Archive for May, 2018

Vaccine Questions

May 16, 2018

I recently learned that since over 10 years had elapsed, I was due for a Tetanus shot. Initially, I did not plan to update the Tetanus, but in an Oh Well Moment, I made the appointment to have a “Tetanus toxoid vaccine” booster.

At the appointment, I learned that Tetanus toxoid vaccine is no longer given as a stand-alone vaccine for adults. It is paired with either Diphtheria (Td) or Diphtheria and Pertussis (Tdap). This seemed odd but I was advised that diphtheria was on the rise among older people in developing countries, and was given the Td shot.

Early morning the day after the Td vaccine was given, my throat signaled it was dealing with an intruder. A few days later, despite regular hot salt water gargles, I was clearly dealing with an upper respiratory infection. This one clearly meant business as it coated my bronchial tree with a thick yellowish coat that my body used a persistent hacking cough to rip off in painful chunks for the next week and a half, along with copious sinus drainage. Because I exercise regularly and include minimal refined sugar in my diet, I was able to fight off this infection. Otherwise, I would probably have ended up in the hospital.

Curious, I checked the incidence of Tetanus and Diphtheria in the US. I learned that five people died of Diphtheria in the US in the last 10 years.  And since 1947, the incidence of Tetanus has decreased 99%.  Why is the CDC messing with the adult Tetanus vaccine, throwing more so-called immunizations at us for non-existent problems?

The CDC (Centers for Disease Control and Prevention) website says we have all the vaccines to thank for the decreased incidence of Diptheria and Tetanus. Other research claims that increased sanitation and wound care improvements during the same timeframe gave us the respite. Susanne Humphries, MD, a nephrologist, sums up the findings of researchers who question the widespread use of vaccines in her Youtube Lecture on Vaccines and Health.

We each have to decide where our confidence lies. I simply urge you to review both websites for yourselves to make an informed decision.

Whatever we choose, when respiratory illness strikes, fresh fruits (especially melons and citrus) and vegetables (especially greens) are easiest for our bodies to digest, along with plenty of water to keep everything moving OUT while we regain our health and strength, and gear up for a great summer. Now is a great time to get out and exercise, gardening, walking, hiking, biking, kayaking, swimming, playing tennis, badminton and anything else that keeps everything moveable moving!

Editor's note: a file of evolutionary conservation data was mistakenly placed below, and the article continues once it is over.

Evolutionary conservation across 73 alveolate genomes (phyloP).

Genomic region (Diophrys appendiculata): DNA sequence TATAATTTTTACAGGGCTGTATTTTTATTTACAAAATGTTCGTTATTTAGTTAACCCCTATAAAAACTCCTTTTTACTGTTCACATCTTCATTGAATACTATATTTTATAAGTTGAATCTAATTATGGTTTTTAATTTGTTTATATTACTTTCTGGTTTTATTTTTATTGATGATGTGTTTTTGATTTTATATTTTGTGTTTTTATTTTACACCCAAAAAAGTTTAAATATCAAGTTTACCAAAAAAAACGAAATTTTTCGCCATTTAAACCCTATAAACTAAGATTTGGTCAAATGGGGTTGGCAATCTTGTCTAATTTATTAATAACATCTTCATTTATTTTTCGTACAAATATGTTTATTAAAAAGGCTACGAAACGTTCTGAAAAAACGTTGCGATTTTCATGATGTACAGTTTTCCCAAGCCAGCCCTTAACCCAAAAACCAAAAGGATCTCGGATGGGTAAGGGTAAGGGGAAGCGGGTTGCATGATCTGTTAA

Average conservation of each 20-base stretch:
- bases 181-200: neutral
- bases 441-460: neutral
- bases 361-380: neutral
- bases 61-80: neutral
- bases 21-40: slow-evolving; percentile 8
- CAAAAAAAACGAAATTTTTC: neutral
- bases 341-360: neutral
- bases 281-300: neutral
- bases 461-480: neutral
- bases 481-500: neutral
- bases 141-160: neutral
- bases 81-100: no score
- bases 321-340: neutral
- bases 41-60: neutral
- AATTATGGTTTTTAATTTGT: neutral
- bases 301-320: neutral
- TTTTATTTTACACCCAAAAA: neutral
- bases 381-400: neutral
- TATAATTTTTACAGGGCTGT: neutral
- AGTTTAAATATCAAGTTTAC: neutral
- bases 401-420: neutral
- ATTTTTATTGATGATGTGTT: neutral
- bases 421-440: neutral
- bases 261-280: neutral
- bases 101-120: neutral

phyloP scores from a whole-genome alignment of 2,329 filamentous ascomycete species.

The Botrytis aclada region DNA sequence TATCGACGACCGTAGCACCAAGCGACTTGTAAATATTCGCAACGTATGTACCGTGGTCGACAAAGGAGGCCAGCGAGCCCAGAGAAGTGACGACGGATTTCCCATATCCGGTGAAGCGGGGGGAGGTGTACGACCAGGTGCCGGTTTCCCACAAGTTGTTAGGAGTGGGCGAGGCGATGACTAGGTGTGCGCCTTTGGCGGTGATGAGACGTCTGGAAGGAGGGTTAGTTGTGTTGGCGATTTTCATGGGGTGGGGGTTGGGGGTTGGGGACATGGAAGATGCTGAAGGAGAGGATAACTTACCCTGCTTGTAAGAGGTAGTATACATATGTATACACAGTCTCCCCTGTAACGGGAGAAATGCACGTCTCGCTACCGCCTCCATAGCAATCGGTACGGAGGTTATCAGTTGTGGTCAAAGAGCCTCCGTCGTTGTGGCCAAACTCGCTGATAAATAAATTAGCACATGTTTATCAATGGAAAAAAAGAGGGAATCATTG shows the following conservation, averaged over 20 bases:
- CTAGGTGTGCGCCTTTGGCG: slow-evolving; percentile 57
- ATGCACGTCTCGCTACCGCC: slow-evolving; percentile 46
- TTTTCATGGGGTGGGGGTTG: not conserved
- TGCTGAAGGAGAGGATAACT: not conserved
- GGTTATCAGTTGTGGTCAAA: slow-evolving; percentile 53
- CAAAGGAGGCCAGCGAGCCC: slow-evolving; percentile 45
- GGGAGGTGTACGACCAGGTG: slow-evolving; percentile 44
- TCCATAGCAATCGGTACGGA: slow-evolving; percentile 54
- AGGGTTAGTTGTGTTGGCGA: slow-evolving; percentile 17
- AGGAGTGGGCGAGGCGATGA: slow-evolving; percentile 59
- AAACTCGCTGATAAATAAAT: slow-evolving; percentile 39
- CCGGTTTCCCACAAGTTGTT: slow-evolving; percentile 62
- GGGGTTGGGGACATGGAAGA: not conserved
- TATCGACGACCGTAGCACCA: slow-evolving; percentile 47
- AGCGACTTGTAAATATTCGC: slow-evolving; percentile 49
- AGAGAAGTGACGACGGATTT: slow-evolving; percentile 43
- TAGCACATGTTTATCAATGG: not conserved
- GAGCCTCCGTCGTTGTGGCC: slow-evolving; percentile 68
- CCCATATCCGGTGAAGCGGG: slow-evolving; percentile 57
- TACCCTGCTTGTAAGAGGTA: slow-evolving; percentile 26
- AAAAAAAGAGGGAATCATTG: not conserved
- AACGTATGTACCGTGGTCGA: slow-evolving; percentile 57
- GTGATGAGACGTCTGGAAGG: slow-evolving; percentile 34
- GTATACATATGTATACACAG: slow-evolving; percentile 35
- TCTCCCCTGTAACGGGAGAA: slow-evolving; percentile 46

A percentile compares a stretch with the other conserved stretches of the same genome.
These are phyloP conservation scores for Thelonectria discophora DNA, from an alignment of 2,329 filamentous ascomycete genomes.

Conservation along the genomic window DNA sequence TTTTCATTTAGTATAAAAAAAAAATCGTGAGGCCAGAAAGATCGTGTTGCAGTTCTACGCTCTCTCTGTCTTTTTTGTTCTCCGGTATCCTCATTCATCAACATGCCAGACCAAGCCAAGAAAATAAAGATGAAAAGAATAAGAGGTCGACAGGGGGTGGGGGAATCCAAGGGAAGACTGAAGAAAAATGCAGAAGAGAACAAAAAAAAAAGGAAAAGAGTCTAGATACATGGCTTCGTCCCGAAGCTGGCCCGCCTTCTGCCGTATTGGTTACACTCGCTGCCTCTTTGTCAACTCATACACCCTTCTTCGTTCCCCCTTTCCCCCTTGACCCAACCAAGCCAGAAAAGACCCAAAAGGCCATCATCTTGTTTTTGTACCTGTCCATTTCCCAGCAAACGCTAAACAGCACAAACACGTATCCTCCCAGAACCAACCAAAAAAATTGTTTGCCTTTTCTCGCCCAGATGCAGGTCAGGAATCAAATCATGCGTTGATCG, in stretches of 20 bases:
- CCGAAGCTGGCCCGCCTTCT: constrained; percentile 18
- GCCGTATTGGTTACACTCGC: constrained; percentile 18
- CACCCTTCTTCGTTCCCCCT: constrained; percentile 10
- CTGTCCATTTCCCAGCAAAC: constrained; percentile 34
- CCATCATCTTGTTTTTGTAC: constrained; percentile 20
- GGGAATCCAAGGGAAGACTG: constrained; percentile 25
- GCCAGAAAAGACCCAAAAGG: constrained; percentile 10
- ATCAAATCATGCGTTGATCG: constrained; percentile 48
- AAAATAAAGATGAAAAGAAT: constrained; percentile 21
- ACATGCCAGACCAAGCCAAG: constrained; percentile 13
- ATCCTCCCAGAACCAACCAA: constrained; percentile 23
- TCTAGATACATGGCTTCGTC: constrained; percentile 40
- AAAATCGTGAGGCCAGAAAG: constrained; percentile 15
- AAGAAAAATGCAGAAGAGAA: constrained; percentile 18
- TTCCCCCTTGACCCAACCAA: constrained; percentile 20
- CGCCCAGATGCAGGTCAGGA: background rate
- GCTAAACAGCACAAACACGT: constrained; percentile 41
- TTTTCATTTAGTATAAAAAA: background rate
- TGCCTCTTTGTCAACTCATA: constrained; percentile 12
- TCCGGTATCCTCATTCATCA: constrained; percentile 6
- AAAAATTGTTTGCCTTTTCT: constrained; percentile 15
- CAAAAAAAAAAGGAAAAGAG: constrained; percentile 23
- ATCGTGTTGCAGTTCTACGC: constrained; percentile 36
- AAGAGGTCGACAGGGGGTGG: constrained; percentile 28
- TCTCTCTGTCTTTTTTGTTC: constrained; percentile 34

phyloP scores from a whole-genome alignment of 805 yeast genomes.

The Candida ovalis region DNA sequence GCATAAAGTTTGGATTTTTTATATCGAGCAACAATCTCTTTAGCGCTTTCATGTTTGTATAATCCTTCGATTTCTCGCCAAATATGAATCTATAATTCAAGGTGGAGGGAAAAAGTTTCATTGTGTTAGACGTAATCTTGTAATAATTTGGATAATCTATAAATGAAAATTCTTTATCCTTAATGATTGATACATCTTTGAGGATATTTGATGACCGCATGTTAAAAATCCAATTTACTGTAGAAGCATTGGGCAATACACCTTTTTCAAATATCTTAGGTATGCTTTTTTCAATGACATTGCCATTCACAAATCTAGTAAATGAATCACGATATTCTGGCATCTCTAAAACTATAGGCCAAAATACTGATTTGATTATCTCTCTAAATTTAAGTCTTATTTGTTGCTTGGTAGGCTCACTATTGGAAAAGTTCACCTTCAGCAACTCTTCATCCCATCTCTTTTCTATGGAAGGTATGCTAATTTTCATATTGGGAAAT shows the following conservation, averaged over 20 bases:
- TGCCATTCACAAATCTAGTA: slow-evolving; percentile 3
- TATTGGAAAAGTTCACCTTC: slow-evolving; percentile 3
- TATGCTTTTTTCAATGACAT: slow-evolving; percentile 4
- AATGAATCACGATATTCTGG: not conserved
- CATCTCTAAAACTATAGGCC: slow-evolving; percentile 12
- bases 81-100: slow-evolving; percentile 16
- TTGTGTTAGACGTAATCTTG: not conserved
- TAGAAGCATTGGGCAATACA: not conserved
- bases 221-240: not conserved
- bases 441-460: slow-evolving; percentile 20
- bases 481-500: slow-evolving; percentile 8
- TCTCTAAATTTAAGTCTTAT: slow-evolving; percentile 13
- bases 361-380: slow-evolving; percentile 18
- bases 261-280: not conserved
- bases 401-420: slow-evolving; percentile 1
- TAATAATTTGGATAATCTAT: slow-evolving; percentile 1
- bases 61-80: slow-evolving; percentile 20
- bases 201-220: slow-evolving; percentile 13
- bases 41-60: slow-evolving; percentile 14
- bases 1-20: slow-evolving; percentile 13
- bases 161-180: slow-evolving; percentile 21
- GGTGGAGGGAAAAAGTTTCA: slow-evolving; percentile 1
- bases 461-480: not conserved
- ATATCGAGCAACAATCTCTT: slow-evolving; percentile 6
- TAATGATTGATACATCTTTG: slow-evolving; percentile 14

Welcome Spring!

May 16, 2018


The ice is gone and even some of the high peaks are doable with microspikes. Spring is a time of lightening up, getting out, touching the Earth, scratching Earth’s back so garden beds and lawns will flourish. All Earth people are called to get moving, stretch out, reach up, inhale deeply, and refresh ourselves. Even road walks bring in spectacular moments.

The trees wait in stillness to greet the day and whatever elements choose to visit. They accept birds, rain, snow, squirrels. Are trees sad when branches are laden with snow and ice or do they welcome an extra stretch, a winter wrap? Does wind move them more deeply into yogic stretches that leave them feeling vibrant? Do nesting birds fill their tree life with song and pockets of warmth?

My neighbors and I do not put out bird seed in hopes that flying squirrels will winter in the woods and not in our attics. There are plentiful worms and seeds now available as snow melts. The juncos have been here all winter, along with a few jays, but dawn now warms up with boisterous flocks of robins, jays, chickadees and nuthatches singing their frenzied oratorio of mating calls.

Do trees look forward to all the critter gatherings at their meeting place? Are trees like a pub, a place where critters share stories and worries? Is each leaf a little bellows or fan depending on what’s needed? Are trees lining streets encouraging us to walk there and breathe deeply?

Pheromones are chemical signals trees and plants give off that influence the behavior of kindred souls of their species. In their pheromone language, trees seem to express joy, sorrow, hope success, caution, love. They gather in family groups. Old folks form small gatherings; youngest bunch together in gaggles. What empowers them to make that choice? Hmm, spring is a time to wonder about all of nature’s connections.

For me, spring is a time when nature pulsates with song. Peepers, birds, chipmunks, running brooks and waterfalls, pelting rain, children’s voices excited over new life they are discovering everywhere, old voices happy to be able to walk about with no ice worries, bike wheels humming ……

Ah, yes! Time to tune up and sing with spring!